Sunday, December 3, 2023

Environmental scrutiny is a thing of the past, present and future

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Any person or company exporting products must be able to show their environmental and social credentials, Julia Jones tells farmers.
Being asked to show your environmental credentials is an inevitability in today’s world, dairy analyst Julia Jones says.
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New Zealand farmers cannot escape environmental social governance requirements as more and more companies demand proof of green credentials before doing business, dairy analyst Julia Jones says.

Any person or company exporting products must be able to show their environmental and social credentials, Jones told farmers at a financial seminar near Lake Karapiro organised by the Smaller Milk and Supply Herds group.

Many of the dairy products NZ produces go into the supply chain of companies such as Nestlé that have to be able to show their customers and investors the environmental footprint of the products they use.

“This is why you’re getting asked for more information. It’s about transparency, it’s not a conspiracy. It’s simply a risk management tool.

“One thing we need to realise in New Zealand is that regardless of the structure of what we produce or supply to, they are always sitting in someone else’s supply chain.

“This means whatever we produce gets turned into something else and sold somewhere else through someone else,” Jones said.

NZ does not have the scale to push back at global food giants like Nestlé. If they try it, the companies will just go elsewhere.

“If you don’t do it, they will find someone else that will and it’s not because they’re bad – it’s just business.”

NZ punches above its weight from a dairy export perspective, comprising 23.6% of the market, but it is still small in the scheme of things.

“We don’t have bargaining power and we don’t have bargaining chips.”

“That’s why its important for us to maintain what we do for our own economic value.”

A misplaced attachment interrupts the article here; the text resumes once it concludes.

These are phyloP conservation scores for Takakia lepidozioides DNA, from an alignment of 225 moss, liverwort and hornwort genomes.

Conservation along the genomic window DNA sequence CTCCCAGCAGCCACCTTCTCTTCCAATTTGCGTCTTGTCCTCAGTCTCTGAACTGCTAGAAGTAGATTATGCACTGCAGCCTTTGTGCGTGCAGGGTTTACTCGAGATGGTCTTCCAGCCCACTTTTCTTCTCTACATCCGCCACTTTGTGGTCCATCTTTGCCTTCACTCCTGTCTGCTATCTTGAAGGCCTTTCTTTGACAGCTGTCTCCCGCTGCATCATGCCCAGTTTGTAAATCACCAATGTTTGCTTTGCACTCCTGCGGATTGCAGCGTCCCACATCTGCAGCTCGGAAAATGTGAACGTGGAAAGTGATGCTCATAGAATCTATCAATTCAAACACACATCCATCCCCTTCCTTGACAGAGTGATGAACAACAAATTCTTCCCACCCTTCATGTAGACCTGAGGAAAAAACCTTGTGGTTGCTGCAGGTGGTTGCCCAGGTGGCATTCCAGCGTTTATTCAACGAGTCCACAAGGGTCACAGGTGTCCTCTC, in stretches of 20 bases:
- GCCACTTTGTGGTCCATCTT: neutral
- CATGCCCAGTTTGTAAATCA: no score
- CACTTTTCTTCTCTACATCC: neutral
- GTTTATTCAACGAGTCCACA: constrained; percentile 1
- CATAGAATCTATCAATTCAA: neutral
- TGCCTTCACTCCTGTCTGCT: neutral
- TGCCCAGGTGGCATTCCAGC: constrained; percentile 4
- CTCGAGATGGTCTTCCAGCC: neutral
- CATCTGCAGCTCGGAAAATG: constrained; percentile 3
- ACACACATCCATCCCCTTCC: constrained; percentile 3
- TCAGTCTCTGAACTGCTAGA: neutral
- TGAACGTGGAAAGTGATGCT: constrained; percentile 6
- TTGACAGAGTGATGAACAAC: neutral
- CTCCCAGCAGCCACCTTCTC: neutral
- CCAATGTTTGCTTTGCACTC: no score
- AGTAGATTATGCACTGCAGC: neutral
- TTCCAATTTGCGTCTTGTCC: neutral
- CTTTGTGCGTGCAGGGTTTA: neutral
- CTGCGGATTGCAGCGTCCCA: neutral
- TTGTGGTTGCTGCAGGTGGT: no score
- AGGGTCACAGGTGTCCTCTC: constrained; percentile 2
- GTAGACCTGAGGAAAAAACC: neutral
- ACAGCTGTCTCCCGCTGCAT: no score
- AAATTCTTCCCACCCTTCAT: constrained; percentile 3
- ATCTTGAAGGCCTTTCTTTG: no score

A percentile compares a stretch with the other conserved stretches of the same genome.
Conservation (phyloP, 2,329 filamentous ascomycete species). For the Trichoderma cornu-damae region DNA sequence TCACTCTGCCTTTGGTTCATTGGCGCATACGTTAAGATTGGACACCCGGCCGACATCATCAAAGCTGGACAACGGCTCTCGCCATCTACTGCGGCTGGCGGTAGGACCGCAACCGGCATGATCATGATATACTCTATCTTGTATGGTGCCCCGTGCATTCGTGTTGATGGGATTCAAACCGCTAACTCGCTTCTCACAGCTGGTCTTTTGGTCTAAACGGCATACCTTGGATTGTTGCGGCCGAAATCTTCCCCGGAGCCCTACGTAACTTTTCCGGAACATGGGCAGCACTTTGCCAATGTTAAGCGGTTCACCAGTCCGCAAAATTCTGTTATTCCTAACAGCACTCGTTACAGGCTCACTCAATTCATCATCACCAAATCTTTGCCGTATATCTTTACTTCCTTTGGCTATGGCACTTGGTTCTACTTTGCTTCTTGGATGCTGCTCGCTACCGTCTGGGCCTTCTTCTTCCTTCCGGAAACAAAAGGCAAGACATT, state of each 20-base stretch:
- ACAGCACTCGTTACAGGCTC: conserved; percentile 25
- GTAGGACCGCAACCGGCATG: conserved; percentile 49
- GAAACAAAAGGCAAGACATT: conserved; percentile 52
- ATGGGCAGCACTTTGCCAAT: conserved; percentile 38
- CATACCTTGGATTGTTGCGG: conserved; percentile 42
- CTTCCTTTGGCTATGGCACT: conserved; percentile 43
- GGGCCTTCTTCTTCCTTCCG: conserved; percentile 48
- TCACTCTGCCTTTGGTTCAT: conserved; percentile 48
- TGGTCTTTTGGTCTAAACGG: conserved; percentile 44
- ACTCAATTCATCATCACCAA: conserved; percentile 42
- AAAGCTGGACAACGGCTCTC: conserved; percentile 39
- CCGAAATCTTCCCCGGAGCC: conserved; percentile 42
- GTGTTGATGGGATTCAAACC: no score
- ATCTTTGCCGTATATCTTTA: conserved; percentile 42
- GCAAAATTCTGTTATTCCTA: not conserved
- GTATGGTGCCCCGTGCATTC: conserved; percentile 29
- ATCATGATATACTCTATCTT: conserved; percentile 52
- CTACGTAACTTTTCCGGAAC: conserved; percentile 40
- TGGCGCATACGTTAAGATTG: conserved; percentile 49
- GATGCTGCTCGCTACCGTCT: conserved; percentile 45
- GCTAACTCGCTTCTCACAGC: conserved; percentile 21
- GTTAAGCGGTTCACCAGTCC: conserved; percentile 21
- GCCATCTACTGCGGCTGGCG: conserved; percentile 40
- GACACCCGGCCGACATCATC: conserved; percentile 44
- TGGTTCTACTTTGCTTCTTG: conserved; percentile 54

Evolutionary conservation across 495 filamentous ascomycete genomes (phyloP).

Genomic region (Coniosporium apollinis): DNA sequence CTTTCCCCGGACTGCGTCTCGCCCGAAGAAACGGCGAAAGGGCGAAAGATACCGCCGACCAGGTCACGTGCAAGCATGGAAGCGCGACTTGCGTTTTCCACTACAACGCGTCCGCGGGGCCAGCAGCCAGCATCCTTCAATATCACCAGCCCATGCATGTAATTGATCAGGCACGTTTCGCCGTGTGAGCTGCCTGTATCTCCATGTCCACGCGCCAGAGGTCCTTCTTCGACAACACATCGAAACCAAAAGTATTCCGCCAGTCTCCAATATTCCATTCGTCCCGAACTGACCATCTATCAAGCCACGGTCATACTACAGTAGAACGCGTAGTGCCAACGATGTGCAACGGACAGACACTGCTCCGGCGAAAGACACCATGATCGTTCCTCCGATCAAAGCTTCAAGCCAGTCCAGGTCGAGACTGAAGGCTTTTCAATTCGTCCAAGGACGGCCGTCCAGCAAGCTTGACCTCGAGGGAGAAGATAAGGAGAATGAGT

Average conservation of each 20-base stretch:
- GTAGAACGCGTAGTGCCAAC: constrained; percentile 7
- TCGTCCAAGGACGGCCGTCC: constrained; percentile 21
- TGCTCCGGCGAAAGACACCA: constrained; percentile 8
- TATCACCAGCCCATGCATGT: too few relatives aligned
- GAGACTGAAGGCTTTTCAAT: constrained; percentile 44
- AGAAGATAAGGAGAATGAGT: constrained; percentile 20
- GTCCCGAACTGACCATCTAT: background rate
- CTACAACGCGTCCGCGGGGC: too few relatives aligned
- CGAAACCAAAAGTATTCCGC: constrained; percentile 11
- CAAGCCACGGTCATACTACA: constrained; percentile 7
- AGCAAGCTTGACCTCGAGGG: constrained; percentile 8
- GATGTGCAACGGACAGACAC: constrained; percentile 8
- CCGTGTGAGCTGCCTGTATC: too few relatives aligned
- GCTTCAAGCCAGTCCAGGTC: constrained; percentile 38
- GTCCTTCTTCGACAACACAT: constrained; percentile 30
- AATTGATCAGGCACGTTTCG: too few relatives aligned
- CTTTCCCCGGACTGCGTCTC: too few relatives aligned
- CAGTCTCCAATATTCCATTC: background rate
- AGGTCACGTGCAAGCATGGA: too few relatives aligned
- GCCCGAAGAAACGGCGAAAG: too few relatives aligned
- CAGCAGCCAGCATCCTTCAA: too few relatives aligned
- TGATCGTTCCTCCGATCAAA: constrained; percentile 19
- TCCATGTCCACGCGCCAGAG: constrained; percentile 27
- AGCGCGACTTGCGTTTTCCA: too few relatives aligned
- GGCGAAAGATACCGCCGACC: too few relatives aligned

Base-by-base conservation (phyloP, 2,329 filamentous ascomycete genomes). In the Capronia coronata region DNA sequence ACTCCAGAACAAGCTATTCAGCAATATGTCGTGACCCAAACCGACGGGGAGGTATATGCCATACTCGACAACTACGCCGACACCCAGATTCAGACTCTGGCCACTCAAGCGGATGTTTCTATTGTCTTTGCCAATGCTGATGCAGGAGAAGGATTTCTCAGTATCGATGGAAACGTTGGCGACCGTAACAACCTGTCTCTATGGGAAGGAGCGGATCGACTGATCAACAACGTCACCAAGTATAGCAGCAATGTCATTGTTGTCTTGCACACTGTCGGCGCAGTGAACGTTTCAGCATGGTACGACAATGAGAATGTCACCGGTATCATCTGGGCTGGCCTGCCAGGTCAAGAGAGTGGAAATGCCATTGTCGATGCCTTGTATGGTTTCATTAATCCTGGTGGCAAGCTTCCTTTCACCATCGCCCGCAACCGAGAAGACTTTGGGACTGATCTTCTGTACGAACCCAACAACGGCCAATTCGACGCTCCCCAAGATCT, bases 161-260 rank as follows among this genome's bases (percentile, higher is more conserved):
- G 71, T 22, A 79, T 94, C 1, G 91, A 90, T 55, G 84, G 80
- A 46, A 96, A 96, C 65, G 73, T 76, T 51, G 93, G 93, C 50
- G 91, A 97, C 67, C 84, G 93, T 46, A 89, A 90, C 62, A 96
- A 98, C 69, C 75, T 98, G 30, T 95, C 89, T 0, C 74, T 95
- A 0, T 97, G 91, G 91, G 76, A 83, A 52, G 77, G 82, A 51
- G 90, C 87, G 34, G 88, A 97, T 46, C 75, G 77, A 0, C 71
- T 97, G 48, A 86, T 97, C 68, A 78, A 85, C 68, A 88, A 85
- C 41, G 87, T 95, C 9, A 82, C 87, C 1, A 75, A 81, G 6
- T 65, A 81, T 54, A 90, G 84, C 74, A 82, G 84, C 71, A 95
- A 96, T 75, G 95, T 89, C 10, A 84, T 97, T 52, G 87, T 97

Farmers have to remember that NZ represents only 2% of the global food system and will never feed the world, Jones said.

In that respect, NZ has to be careful how it positions itself because it does not have bargaining chips when entering a trade environment.

But its small size does make NZ agile, Jones said.

“It gives us the ability to shift through markets, but what it doesn’t do is give us the ability to tell another country what it should be doing.”

Jones dismissed claims of carbon leakage if farmers have to produce less because of climate regulations.

“It’s bullshit, because we don’t produce enough to have an impact and if someone else wants to replace what we aren’t providing then they just redistribute what they are already growing;  they’re not actually growing any more.”

Jones called the speed of change going on in the world “insane”. But, while she sympathised with farmers for the volume of regulations they are being hit with, she pointed out that these are a symptom of change, not the reason for it.

 “We can’t stop it. It’s a societal shift,” she said.

The high level of scrutiny is also driving a higher emphasis on data collection and auditing.

“We have to show that we’re good, we can’t just keep talking about it.

“It’s part of getting our ticket to the game. It’s not compliance, it’s not bullshit, it’s not crap. It’s genuinely things that are required.”

The push for proof of climate action is part of a wider global move towards more protectionism. If farmers do not have that evidence, it is very easy for countries to bring in non-trade barriers.

“All these things are linked. The scrutiny is there because it’s around protectionism.”

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